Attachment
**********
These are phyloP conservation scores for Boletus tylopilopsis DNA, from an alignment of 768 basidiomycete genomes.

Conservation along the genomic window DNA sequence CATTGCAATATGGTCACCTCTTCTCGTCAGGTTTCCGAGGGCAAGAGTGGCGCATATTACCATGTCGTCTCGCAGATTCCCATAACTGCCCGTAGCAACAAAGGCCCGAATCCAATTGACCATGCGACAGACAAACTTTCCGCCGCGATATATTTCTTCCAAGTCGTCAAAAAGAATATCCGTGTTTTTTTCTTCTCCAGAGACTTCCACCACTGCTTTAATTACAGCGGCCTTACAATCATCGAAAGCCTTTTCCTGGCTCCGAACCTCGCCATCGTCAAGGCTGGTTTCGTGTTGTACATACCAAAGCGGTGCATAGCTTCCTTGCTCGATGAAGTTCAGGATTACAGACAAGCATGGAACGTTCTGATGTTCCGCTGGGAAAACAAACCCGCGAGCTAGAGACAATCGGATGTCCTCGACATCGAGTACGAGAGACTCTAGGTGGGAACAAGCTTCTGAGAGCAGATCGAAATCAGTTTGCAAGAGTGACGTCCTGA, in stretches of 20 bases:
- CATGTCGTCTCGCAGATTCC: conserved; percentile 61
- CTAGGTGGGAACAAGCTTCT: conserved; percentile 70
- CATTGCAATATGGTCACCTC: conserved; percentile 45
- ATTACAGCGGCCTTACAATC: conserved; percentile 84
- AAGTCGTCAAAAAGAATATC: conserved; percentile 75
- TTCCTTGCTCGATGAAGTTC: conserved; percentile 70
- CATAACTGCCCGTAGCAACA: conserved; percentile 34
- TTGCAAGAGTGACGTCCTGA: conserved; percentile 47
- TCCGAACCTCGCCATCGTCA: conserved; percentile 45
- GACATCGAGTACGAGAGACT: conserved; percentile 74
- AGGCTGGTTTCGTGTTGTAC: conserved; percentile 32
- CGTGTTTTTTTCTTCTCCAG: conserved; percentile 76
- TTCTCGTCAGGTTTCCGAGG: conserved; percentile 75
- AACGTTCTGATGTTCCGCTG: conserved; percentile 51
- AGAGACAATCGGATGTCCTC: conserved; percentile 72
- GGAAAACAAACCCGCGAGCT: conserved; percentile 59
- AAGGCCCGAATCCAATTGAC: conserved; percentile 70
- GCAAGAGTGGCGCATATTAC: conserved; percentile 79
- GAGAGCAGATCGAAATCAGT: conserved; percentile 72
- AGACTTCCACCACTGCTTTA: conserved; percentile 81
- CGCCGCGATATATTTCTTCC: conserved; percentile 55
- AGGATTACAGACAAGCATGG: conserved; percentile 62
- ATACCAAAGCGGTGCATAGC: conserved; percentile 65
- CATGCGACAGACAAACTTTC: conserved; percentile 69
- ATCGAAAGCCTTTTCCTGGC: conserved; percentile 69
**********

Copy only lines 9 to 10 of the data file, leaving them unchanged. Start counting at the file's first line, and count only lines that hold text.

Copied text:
- CATAACTGCCCGTAGCAACA: conserved; percentile 34
- TTGCAAGAGTGACGTCCTGA: conserved; percentile 47